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Congress Wants More Scrutiny of New Arms Export Rules – and Obama Administration Doesn’t

We reported on concerns about an overhaul of the U.S. arms exports control system. Congress is now attempting to patch oversight gaps opened up by the new rules.

A C-130 Hercules aircraft taxies after completing preflight inspections on the flight line at Little Rock Air Force Base, Ark., in February 2012. C-130 transport planes are among the items that are now subject to fewer export restrictions (U.S. Air Force photo by Ellora Remington/Released)

As ProPublica reported this fall, the Obama administration is rolling back limits on some U.S. arms exports. Experts are concerned that the changes could result in military parts flowing more freely to the world’s conflict zones, and that arms sanctions against Iran and other countries will be harder to enforce.

Now, some in Congress are seeking to add back some oversight mechanisms lost in the overhaul – over opposition from the administration.

As part of the administration’s larger changes to what many view as an antiquated arms export system, thousands of military items have moved out from under the State Department’s long-standing oversight to the looser controls of the Commerce Department.

Commerce Department officials have said that, as a matter of policy, they will continue human rights vetting of recipient countries and reporting big sales to Congress, things the State Department was legally required to do.

bill introduced in the House Foreign Affairs Committee last month would add back those and other legal requirements for many military items moving to Commerce control. 

The bill is intended to “preserve Congressional oversight of arms transfers as the administration implements its Export Control Reform Initiative,” said Daniel Harsha, a spokesman for the committee.

While administration officials declined to comment on the pending legislation, they have quietly resisted it.

“They’ve opposed it because they don’t think it’s necessary,” said Colby Goodman, a consultant to the Open Society Policy Center who was formerly with the U.N. Office for Disarmament Affairs. (Open Society provides funding to ProPublica.) “The administration appears to prefer having human rights vetting in policy only.  Unfortunately, this stance makes it easier for the administration to ignore such vetting when it suits them.” 

Brandt Pasco, a lawyer who helped craft the overall export changes, said Congress may be over-reacting. “Most of what’s being transferred over, the reason it was being moved to the Commerce system was that it was not seen as being enormously sensitive,” said Pasco, who added that the human rights requirement risked creating “needless bureaucracy” for unimportant items.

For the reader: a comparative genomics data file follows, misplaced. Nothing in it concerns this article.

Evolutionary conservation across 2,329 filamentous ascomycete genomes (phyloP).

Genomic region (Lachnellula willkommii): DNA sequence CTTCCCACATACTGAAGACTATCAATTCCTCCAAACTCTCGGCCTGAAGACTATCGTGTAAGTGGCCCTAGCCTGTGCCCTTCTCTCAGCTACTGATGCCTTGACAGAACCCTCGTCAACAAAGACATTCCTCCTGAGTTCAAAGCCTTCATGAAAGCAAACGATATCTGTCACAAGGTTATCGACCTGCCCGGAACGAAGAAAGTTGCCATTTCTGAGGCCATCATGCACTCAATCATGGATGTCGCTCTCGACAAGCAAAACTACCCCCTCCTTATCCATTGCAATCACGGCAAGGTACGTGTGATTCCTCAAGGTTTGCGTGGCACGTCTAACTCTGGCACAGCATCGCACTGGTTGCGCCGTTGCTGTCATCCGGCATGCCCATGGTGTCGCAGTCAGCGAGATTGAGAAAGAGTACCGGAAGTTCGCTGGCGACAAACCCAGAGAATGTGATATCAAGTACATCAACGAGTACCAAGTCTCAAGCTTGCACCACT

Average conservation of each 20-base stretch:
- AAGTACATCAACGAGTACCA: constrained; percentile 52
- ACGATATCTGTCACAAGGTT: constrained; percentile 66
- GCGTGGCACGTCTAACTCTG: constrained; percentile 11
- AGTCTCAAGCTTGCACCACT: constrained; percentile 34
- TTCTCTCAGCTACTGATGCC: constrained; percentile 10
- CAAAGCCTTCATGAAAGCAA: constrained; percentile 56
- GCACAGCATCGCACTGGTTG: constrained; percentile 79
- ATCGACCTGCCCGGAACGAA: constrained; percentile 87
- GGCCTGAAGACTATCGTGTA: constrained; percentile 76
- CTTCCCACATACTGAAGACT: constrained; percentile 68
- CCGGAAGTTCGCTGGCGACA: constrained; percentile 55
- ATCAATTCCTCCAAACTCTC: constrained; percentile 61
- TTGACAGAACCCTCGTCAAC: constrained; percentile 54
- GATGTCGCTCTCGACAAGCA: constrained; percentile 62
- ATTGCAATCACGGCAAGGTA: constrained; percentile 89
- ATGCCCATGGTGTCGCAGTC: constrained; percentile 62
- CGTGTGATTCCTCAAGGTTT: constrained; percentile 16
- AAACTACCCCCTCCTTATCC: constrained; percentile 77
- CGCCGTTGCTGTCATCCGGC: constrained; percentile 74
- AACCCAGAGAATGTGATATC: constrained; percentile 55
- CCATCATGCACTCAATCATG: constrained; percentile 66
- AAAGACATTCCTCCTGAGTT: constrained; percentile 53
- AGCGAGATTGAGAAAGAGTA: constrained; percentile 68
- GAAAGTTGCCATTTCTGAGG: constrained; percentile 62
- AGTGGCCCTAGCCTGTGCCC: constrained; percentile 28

The Senate is also considering legislation in response to the changes, though its approach may have less practical effect than that of the House. 

The president decides what stays on the State Department’s control list, and the current standard is items that provide a critical military advantage to the U.S. Sen. Robert Menendez, D-N.J., has put forward an amendment to the annual defense spending bill that lays out broader criteria for the president’s decision.

The amendment says that the State Department should continue to have tighter control over exports of equipment that could provide “substantial military or intelligence capability” to the foes of the U.S. or its allies.

Brittany Benowitz, who was a defense adviser to former Sen. Russ Feingold, D-Wisc., and is the co-author of a paper on the export changes, said that the administration’s standard was too narrow. “The export control criteria are focused on sophisticated technologies that foreign militaries are trying to obtain, but in this day and age, the U.S. faces threats from not-so-sophisticated, often non-state actors,” she said.

The amendment, however, ultimately leaves the decision to move equipment off the State Department’s list to the president’s judgment.

“If what the administration is saying is true, that the reform is moving relatively minor parts and components [to Commerce], then they shouldn’t have a problem with the amendment,” said Goodman, the Open Society consultant.

The approach of both the House and Senate line up with recommendations made by the American Bar Association’s Center for Human Rights in a white paper published in January, which called on Congress to patch regulatory gaps opened up by the shift to Commerce.

The immediate future of either effort isn’t clear, given the packed legislative agenda squeezed into the end of the year.

The administration has said its changes to arms export rules are a necessary update to an outdated oversight system. By loosening controls on “items that pose a low risk to national security,” officials at the State and Commerce Departments told ProPublica, the government can “improve its ability to safeguard those items that most require protection.”

Defense manufacturers have pushed for the rule changes, which they believe will boost their competitiveness overseas. The Defense Department has also said that the changes will make it easier to equip allies.

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